A magical setting for a mystery foal. She’s a cutie, and her arrival was a surprise so I guess finding her in a mystical setting was appropriate.
I had my work cut out for me on the morning this foal was born. Mother followed the herd on a round trip of a couple of miles, over hillsides and through the woods, all in about an hour. There were a couple of opportunities to document some great vistas with a new foal, which does not happen often. The new colt was a trooper, never faltering and never lying down. While I can’t know exactly when he was born, it had been less than 24 hours since I’d seen Mom and she still had baby on board. So, I guess he was not more than several hours old when he accomplished this hike with his herd mates.
The mare off by herself was an indication that she might be hiding a surprise. The tall mustard stalks made it challenging to get a peek at this new kid without getting too close. He was lying quietly in a thick patch of flowering mustard, his mother standing guard above him. Eventually, he stood up and I took a couple quick pics before the mare moved away. Somehow the colt had a puffy eye but he was none the worse for wear otherwise. He was quite a large newborn, so entering this world may have been a bit bruising for all involved. I kept my distance throughout the morning as the mare was needing lots of space to feel comfortable.
With her usual “keep your distance” glare after giving birth, I get the stink-eye from mom. I must admit she was more generous with her distance requirement this year. Usually, she is on the move to disappear as soon as she sees me approaching after she has foaled and she tests the limits of my telephoto zoom lens.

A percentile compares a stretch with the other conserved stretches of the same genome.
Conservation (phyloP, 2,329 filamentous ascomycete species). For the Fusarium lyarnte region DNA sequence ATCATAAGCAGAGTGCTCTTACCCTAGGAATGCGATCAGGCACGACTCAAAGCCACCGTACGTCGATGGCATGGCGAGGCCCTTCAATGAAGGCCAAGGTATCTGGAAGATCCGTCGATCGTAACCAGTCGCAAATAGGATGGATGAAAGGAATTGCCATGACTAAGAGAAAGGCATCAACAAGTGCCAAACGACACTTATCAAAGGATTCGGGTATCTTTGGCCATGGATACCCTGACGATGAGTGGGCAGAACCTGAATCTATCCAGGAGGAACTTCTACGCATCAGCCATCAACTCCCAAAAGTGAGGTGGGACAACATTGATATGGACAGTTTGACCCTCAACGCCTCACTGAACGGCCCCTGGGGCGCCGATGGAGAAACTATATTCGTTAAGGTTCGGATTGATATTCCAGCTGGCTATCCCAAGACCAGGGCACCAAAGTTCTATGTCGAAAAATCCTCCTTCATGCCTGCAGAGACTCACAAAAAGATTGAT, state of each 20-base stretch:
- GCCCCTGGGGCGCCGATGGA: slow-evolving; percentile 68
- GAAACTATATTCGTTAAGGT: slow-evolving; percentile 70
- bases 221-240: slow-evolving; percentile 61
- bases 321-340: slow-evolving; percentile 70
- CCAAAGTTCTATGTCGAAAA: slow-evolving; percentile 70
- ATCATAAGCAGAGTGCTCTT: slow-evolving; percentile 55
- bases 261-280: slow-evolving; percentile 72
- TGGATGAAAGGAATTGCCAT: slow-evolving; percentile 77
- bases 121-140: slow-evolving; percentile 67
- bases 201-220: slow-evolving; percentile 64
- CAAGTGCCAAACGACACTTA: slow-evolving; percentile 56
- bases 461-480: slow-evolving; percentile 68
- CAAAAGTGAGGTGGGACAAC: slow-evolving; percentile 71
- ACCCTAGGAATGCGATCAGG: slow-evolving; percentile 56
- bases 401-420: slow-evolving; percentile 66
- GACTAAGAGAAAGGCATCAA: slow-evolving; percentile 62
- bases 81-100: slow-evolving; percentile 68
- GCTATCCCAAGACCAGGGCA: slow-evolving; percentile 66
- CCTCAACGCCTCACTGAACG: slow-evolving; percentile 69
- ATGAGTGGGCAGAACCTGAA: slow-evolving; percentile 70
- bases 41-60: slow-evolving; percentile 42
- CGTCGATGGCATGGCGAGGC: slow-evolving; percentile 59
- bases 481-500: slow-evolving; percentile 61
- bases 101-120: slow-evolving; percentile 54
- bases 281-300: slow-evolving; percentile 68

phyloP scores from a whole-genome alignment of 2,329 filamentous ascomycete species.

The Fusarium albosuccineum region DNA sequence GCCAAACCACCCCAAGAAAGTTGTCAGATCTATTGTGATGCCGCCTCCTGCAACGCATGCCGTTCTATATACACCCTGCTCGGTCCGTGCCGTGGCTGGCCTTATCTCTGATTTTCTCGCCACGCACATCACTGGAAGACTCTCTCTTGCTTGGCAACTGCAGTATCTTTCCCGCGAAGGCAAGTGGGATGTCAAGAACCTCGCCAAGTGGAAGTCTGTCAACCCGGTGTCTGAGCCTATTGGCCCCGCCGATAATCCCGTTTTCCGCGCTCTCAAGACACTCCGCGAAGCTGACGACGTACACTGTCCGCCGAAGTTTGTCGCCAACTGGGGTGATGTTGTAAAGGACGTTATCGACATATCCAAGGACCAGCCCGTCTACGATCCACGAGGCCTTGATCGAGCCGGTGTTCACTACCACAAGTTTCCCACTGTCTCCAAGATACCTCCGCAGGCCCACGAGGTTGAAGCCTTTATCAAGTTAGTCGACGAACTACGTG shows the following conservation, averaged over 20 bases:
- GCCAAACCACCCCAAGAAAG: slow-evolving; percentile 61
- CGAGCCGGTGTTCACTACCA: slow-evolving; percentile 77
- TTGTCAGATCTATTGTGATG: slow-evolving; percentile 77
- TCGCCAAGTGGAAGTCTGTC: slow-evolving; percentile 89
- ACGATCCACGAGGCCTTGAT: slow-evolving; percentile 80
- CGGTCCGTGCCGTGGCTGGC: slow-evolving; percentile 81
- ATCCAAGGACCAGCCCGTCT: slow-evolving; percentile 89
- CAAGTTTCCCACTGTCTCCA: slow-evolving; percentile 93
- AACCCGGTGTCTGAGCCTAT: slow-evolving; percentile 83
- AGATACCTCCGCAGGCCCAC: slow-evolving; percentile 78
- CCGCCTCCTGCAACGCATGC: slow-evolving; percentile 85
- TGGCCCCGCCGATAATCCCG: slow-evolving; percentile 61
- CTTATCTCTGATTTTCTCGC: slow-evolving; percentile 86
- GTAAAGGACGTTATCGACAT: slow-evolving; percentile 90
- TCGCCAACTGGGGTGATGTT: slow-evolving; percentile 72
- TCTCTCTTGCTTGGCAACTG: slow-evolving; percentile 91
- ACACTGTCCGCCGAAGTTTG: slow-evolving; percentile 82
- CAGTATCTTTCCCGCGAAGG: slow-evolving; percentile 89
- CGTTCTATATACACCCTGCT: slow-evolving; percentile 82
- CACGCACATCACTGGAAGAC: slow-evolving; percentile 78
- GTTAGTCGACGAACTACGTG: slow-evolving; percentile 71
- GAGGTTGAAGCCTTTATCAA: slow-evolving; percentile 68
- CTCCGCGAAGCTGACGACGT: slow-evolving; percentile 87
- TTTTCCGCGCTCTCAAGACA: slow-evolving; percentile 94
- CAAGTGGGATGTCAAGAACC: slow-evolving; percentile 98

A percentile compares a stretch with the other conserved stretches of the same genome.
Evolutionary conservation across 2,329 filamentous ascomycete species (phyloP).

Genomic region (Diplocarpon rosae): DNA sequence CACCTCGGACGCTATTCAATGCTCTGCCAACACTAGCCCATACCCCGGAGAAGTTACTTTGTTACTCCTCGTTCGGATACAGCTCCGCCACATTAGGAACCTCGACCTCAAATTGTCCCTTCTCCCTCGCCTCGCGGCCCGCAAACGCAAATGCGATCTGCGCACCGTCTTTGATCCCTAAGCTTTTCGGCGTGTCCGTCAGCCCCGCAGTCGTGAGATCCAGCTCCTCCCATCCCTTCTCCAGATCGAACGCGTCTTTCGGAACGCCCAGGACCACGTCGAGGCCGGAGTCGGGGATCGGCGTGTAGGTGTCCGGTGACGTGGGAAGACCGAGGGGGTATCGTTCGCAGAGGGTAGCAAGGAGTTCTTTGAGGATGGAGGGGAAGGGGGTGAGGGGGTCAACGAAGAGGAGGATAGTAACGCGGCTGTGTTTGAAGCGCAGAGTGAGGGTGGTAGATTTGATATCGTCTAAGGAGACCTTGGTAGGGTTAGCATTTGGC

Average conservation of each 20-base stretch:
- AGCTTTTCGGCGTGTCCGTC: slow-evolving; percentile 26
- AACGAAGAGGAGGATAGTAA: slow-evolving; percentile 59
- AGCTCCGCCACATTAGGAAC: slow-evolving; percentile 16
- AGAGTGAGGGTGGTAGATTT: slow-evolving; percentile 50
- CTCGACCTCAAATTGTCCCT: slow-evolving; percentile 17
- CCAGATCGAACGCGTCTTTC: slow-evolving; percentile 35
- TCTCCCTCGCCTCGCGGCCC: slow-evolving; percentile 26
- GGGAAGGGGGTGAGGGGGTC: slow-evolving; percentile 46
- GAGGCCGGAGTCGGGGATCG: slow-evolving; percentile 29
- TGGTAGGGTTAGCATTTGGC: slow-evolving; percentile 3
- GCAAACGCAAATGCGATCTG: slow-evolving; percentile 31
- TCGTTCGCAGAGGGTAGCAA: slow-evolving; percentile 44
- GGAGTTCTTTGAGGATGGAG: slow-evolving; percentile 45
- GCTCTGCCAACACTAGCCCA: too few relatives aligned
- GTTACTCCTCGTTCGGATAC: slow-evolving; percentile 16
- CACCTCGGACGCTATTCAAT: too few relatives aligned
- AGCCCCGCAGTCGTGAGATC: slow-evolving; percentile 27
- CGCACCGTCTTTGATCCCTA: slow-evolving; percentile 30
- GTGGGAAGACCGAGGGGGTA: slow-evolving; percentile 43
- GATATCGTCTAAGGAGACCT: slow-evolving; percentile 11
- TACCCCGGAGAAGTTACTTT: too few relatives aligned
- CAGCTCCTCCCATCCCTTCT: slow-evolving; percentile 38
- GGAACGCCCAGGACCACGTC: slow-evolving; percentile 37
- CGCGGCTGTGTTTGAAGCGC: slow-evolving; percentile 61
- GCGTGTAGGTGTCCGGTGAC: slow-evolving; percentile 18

With a determination visible by the set of his jaw, this little guy dutifully maintains close contact with his mother in the first hours of his life.
Many times newly born foals maintain close contact with their mothers, as if they were still connected by a cord. This colt, born May 19, was no exception. He had a very busy morning and seemed a bit flustered with all the complexities of “life on the outside”. Mom was his anchor in these trying hours.
A brief recess from my ongoing parade of newborns allows me to show you this laid back little dude.
He looks quite comfortable leaning on his mother’s front legs, as if propped up on pillows. Mom doesn’t seem to mind; she stood like a statue until he popped up.
The colt is quite a brute these days, size wise. This was in early April, and the green grass was abundant.
(‘Chill’ is a North American informal adjective for easy going or very relaxed for all you international viewers).
A sea of yellow creates a magical setting for the bonding between a first-time mother and her new baby.
There is a beginning and an end to every journey. Sometimes the beginning and ending are not joyful and the journey is all too brief.
Nature forces us to accept good and tragic outcomes, and that lesson was revisited with this dear foal.
I could see this mare was ready to foal but she waited until I left to give birth. She had a determined little filly who followed her wary mother’s example obediently. I watched with disappointment as they moved away when I approached for many weeks. The filly is one day old in these images. She has grown in confidence and brute strength since she was born in early May. She has a definite spark of defiance about her but she is giving none of that to her doting mother.
Early morning light illuminates a new addition to That Herd. This badass paint mare stacked the deck for her success by covertly stealing some time to give birth and give her foal the first important hours of strength-building before returning to the herd. Her plan to stay hidden lasted all day, and as the sun was setting in the second image she was attentive and alert for the slightest encroachment into her sphere of protection. I had no doubt the foal would be well guarded through the night. By the next morning she had rejoined the herd, on her own terms, having successfully given her new foal a head start on confidence for what was to come.